Instructables

How to Use a Horizontal Bandsaw (With Accuracy and Precision)

Featured
This is a horizontal bandsaw.  It's usually used to cut stock to rough length, but with a couple of tricks and a bit of finesse you can use it to cut accurately (within a few thousands) again and again.
 
Remove these adsRemove these ads by Signing Up

Step 1: Measure and Mark the Workpiece

Picture of Measure and Mark the Workpiece
DSCF3062.JPG
DSCF3065.JPG
DSCF3070.JPG
First, measure and mark your workpiece.  Using a little Dykem Blue makes the scribed line a lot easier to see, but isn't absolutely necessary.  Use whatever tool is appropriate to mark the desired cut line.  Here, I use a digital height gauge and make a mark at one inch from the end.

Step 2: Safety First

Return to the machine and make sure the emergency stop is activated (pressed in) and the feed rate is set to zero.  People like to leave these active after using the machine.  On the TechShop saw, the feed control knob is located on the top of the machine.

Step 3: Insert the Workpiece into the Horizontal Bandsaw

Lift the bandsaw head by the red handle until there's enough clearance for the workpiece to fit.  Lightly secure the workpiece in place by sliding the moveable jaw of the vise against it.  Don't clamp it into place yet, we'll need to slide it back and forth to locate the cut accurately.  Loosen the blade guide and move it as close as possible to the workpiece.  Dont' move the guide so far in that it will impact the workpiece as it drops, however.  If the guide is too far out, you might not get a straight cut, but it isn't worth risking damage to the machine.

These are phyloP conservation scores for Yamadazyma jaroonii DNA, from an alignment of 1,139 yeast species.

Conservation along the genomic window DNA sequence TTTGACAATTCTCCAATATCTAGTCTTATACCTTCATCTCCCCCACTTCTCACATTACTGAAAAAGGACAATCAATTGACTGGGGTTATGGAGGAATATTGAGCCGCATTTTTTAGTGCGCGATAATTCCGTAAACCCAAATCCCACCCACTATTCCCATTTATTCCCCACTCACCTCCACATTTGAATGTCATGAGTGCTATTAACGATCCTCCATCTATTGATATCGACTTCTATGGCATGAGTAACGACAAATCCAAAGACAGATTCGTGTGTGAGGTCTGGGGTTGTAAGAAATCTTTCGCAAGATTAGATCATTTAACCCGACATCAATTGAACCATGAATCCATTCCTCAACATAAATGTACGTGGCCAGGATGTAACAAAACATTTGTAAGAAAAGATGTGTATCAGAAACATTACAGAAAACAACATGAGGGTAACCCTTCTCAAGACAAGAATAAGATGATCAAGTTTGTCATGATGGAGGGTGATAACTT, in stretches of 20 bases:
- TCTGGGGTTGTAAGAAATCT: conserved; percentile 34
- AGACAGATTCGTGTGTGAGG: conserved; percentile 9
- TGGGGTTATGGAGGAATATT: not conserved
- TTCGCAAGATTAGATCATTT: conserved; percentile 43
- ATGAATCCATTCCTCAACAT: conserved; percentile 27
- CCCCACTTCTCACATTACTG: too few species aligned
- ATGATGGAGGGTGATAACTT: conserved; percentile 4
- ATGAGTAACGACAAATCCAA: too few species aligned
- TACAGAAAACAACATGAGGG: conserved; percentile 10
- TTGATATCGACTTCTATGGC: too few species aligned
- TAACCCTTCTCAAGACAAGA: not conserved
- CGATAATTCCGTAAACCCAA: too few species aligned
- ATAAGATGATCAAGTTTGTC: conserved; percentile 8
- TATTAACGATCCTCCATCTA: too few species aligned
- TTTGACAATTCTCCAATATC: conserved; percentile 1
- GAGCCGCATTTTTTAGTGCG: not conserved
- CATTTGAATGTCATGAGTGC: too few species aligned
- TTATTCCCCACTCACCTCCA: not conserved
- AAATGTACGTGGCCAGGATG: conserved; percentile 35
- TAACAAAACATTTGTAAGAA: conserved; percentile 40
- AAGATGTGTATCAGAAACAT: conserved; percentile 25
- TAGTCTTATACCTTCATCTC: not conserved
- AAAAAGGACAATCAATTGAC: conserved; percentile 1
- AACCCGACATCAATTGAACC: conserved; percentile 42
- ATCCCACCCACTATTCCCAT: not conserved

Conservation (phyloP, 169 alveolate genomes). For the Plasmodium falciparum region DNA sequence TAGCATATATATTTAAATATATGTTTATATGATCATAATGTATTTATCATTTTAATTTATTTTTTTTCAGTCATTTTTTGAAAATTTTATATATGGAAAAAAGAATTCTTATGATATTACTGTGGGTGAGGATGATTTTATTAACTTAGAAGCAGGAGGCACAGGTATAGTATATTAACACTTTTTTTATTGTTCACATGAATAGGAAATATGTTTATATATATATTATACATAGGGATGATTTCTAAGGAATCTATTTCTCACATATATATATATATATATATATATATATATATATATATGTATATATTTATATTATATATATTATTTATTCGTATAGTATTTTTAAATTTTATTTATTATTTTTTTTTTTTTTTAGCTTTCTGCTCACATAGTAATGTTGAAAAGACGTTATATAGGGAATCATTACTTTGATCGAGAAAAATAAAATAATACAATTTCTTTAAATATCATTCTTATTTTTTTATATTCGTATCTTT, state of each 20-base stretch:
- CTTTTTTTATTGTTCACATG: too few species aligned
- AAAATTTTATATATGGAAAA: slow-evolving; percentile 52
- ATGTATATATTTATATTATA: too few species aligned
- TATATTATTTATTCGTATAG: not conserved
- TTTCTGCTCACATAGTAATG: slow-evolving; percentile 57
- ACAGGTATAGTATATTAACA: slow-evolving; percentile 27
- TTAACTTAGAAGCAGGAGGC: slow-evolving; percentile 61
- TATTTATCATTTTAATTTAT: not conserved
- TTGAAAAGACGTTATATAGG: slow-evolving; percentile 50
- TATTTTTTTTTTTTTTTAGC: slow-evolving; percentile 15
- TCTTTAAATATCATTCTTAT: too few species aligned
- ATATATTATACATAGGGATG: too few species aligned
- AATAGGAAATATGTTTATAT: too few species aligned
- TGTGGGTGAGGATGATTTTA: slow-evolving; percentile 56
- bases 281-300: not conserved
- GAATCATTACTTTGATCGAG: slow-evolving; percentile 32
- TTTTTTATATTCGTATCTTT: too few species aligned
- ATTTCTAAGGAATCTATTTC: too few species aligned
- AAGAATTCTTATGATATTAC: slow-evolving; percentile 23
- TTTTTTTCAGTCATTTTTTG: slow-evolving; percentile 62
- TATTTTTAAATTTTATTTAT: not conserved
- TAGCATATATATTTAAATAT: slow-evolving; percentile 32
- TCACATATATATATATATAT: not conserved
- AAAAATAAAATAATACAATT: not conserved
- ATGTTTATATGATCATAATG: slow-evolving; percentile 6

Step 4: Prepare for Positioning

With the feed rate set to zero, disengage the emergency stop (twist the knob counter-clockwise until it pops out).  Press the feed button and turn the speed knob to lower the bandsaw head.  Keeping an eye on the rate of descent, lower the blade until it's just above the workpiece.  Re-engage the emergency stop and set the feed rate back to zero.
It helps to check blade tension, as a loose blade wiggles, slips and will loose more teeth, and an over tight blade may break more often
Phil B1 year ago
I do not have access to one of these, but thank you for the information.
Pro

Get More Out of Instructables

Already have an Account?

close

PDF Downloads
As a Pro member, you will gain access to download any Instructable in the PDF format. You also have the ability to customize your PDF download.

Upgrade to Pro today!